In the meantime, rural municipalities have been given the ability to permit industrial and commercial uses outside of those growth areas if they are deemed regionally-significant – if they are able to provide benefit for the CMRB area.
Foothills director of planning Heather Hemingway said the definition of regionally-significant isn’t clear and could result in rural municipalities pitted against urban centres should they disagree about an approved business.
“It’s definitely a weird grey area, and my expectation is that the other members of the board will start pointing fingers at rural municipalities that are developing businesses outside of preferred growth areas and calling them not regionally-significant,” said Hemingway.
County CAO Ryan Payne said limiting potential development in the County could also mean the rural municipality has less capacity to participate in the shared service agreements that currently exist for things like fire services or recreation.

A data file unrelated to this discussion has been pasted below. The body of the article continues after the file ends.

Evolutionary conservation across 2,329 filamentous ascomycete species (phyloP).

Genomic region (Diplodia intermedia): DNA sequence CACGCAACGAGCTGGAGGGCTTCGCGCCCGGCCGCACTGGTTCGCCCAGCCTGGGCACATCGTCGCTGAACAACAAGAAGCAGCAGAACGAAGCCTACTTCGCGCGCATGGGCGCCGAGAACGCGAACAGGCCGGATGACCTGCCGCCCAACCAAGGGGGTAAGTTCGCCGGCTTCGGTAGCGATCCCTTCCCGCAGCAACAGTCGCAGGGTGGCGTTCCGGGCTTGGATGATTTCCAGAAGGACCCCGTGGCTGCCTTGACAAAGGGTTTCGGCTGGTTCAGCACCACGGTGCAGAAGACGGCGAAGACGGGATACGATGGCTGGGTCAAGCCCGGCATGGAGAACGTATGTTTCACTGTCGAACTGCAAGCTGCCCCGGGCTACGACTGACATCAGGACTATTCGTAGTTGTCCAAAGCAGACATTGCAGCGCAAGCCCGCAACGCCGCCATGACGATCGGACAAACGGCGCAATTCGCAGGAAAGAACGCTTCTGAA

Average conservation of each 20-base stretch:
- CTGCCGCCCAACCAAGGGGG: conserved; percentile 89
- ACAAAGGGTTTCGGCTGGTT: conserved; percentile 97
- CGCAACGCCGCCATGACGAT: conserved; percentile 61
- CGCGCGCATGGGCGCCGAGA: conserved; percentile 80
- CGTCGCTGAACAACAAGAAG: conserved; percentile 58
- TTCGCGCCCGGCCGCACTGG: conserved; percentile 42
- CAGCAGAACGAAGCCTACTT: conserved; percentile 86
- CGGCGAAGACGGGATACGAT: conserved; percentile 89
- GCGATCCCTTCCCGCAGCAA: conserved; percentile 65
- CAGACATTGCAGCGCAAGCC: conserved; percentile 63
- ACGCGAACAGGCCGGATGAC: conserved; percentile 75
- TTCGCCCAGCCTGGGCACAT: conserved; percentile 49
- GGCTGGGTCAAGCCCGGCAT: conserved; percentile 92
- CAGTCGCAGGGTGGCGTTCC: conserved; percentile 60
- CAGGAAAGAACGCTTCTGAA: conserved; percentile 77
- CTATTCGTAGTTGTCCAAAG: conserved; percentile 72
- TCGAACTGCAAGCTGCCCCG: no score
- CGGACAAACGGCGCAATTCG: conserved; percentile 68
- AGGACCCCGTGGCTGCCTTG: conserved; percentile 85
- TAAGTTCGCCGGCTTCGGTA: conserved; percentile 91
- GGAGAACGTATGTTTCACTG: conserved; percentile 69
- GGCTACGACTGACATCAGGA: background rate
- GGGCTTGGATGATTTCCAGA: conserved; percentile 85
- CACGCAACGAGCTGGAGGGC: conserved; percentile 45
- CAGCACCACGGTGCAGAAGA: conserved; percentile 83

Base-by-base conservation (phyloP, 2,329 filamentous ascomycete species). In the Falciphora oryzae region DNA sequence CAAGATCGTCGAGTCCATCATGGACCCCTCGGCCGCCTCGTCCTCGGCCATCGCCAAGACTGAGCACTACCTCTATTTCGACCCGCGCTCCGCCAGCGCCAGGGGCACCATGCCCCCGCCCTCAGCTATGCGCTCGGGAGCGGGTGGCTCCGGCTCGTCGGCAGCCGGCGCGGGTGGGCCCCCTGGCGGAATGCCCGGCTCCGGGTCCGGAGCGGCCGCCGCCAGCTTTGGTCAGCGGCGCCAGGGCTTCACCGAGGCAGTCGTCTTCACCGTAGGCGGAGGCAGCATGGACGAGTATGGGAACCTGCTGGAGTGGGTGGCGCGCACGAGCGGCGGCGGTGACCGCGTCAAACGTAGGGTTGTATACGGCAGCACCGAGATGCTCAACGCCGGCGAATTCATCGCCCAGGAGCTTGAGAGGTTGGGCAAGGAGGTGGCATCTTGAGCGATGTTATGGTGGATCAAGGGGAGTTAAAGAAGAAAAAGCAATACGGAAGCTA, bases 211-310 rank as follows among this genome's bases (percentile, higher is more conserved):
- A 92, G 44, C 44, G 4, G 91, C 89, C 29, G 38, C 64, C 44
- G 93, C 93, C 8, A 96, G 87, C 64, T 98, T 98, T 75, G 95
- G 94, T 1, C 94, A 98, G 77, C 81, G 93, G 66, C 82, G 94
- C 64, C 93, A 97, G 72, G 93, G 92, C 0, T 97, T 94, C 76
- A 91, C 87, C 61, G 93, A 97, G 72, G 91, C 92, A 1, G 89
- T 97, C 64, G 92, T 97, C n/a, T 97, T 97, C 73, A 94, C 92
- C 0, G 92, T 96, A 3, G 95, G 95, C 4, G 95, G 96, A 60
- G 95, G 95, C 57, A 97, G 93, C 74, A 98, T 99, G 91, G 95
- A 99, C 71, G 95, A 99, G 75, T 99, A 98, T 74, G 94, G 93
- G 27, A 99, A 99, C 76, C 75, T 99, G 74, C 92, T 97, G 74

“The financial capacity of rural municipalities to continue to share those future costs could be anticipated to be greatly reduced given the way this plan has rolled out so far,” said Payne. “I think in the future our urban counterparts should be prepared to see a reduction in our capacity to finance some of the things we’ve been able to share in.”
Calthorpe said he doesn’t believe the rural municipalities are being impacted any more than their urban neighbours.
“I believe this plan makes demands on all jurisdictions, and to say that it’s making more demands on rurals than urbans, I’m not convinced,” said Calthorpe.